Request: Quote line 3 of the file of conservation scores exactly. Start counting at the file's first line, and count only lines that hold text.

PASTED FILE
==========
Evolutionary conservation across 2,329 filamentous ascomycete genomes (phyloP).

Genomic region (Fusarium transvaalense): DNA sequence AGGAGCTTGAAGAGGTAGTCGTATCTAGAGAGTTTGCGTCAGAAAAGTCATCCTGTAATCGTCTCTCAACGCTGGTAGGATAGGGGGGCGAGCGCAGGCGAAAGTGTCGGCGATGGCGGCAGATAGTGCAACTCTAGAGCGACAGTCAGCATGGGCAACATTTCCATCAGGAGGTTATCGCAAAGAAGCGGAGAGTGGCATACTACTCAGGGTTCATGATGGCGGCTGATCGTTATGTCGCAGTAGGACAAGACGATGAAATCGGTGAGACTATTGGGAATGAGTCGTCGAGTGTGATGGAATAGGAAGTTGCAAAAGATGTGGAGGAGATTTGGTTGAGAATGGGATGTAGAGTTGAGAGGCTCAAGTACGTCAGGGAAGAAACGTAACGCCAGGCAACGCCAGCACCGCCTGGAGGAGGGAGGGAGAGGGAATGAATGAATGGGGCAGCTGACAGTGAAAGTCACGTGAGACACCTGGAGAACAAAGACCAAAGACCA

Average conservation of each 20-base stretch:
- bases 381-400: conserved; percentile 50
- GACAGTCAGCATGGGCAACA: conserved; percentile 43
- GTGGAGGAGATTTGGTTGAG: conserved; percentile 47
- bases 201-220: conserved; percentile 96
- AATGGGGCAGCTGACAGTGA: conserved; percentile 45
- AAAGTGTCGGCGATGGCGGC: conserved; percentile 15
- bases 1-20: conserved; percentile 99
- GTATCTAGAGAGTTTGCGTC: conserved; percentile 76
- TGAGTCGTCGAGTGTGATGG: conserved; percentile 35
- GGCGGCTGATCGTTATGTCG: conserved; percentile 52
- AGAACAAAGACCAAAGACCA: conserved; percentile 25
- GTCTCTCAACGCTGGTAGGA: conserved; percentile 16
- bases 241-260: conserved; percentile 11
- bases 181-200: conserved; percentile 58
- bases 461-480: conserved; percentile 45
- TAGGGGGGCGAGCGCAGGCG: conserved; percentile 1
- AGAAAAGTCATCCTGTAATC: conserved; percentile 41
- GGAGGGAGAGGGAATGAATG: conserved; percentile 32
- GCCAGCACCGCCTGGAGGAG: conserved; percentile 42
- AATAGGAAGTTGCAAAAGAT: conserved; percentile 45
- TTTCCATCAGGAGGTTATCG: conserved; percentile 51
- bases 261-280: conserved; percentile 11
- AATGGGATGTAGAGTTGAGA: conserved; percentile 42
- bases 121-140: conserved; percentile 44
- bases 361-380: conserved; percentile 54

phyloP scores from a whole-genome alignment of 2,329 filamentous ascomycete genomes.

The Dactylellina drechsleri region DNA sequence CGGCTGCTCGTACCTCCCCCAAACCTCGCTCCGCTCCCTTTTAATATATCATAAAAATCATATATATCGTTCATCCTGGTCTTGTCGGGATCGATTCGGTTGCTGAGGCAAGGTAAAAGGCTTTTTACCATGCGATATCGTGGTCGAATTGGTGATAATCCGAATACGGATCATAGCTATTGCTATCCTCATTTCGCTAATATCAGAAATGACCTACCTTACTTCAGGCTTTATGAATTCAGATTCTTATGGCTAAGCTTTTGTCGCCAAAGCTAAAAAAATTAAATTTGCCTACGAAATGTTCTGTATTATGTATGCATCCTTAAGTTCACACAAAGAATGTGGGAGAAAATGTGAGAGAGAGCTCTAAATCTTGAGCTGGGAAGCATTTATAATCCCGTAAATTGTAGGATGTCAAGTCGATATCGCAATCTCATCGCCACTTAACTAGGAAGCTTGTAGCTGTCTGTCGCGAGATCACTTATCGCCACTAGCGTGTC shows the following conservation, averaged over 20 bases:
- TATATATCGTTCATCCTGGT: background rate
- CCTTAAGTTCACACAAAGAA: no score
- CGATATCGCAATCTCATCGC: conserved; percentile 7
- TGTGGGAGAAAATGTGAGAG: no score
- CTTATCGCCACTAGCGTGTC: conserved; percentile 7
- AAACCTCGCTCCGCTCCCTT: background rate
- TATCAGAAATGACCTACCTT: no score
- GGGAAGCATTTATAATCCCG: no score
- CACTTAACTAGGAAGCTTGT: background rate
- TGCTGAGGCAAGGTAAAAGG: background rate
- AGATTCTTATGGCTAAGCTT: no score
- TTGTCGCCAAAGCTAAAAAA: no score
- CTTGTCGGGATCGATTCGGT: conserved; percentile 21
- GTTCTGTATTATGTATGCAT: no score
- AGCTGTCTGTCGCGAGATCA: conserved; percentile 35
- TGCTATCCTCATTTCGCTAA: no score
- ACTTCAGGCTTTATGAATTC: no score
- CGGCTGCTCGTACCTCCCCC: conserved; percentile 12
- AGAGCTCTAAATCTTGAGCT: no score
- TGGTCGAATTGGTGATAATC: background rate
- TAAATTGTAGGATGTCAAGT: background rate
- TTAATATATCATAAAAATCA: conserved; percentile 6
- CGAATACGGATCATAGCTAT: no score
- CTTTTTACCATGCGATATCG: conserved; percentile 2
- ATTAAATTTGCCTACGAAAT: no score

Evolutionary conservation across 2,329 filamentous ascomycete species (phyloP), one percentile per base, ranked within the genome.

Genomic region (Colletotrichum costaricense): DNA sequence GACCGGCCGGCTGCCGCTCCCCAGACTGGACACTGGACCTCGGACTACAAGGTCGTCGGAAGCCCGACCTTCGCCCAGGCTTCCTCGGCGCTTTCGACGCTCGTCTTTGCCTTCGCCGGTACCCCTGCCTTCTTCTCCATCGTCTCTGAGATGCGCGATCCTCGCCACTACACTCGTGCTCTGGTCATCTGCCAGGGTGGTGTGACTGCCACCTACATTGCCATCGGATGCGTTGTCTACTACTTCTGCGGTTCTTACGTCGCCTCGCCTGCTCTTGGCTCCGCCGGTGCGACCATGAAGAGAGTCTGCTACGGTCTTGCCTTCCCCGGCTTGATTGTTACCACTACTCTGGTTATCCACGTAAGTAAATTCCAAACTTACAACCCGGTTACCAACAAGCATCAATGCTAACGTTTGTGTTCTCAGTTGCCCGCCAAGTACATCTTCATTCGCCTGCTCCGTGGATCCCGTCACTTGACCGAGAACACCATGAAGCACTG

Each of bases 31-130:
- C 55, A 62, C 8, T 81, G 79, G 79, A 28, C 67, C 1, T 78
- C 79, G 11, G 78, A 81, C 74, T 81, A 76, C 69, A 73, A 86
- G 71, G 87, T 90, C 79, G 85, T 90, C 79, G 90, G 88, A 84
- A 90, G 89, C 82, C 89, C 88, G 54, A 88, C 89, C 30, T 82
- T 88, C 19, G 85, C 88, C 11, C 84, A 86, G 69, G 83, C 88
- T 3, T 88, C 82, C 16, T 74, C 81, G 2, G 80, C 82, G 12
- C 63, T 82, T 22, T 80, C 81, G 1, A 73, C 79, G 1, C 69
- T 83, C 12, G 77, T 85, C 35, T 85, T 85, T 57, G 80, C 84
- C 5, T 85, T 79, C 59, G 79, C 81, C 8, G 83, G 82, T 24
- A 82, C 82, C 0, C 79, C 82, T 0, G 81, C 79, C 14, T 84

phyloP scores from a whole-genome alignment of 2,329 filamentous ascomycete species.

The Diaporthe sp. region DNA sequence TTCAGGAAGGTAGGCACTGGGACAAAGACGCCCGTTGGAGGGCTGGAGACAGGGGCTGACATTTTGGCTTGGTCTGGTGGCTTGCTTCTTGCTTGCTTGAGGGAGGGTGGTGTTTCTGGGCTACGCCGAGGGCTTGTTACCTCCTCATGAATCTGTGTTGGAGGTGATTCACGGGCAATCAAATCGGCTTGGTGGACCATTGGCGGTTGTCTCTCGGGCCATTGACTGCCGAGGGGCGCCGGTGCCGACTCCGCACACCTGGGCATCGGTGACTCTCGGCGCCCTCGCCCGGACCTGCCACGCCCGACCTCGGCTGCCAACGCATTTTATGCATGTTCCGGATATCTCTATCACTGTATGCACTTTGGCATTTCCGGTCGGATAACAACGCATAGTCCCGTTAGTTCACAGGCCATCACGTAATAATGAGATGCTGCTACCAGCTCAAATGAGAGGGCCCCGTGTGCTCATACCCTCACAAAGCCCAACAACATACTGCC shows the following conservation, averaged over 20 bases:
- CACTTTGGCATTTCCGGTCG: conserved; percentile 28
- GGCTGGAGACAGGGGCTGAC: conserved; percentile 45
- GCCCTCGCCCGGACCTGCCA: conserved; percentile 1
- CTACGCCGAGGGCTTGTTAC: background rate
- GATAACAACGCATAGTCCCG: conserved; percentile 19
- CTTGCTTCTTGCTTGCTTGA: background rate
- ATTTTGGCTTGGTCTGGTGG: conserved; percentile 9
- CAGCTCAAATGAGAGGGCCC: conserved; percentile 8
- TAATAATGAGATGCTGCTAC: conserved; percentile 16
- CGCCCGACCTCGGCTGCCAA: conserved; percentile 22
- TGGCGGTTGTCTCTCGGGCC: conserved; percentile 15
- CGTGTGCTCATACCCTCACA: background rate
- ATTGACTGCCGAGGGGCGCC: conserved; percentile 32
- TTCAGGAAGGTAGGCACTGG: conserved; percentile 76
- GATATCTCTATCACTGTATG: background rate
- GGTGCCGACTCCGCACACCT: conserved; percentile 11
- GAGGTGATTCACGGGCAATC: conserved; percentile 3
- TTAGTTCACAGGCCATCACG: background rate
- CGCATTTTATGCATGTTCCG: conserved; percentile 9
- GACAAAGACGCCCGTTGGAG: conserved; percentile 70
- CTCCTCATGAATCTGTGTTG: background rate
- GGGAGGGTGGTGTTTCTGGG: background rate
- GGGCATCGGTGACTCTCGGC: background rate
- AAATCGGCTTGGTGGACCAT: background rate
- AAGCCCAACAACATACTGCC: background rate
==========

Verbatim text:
Average conservation of each 20-base stretch: